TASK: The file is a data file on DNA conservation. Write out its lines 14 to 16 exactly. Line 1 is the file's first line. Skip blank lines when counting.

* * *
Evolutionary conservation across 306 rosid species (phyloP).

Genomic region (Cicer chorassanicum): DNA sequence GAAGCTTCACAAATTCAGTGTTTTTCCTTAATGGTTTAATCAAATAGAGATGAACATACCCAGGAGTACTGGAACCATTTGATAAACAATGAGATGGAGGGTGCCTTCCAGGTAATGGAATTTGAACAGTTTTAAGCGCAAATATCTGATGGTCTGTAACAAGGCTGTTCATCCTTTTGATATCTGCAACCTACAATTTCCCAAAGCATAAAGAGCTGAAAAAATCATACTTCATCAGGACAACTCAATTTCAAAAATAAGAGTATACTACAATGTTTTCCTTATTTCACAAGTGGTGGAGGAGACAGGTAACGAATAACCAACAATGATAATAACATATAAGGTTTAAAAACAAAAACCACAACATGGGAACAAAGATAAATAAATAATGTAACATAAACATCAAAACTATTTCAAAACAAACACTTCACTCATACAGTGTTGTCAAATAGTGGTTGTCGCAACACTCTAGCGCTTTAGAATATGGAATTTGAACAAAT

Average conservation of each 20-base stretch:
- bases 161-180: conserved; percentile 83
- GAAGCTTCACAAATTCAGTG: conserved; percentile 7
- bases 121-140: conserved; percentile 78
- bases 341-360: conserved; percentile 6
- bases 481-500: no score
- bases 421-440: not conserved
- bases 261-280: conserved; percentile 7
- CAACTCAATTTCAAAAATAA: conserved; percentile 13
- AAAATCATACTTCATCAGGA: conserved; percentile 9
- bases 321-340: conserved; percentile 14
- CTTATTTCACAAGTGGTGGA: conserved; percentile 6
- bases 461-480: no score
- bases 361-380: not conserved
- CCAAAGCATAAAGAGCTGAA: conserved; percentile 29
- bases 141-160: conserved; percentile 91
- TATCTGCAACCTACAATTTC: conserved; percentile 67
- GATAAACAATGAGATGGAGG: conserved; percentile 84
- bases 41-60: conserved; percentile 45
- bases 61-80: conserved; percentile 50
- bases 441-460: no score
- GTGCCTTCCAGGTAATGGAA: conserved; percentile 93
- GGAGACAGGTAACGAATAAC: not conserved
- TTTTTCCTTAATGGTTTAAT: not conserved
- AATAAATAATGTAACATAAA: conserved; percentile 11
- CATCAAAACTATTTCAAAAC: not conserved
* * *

- CTTATTTCACAAGTGGTGGA: conserved; percentile 6
- bases 461-480: no score
- bases 361-380: not conserved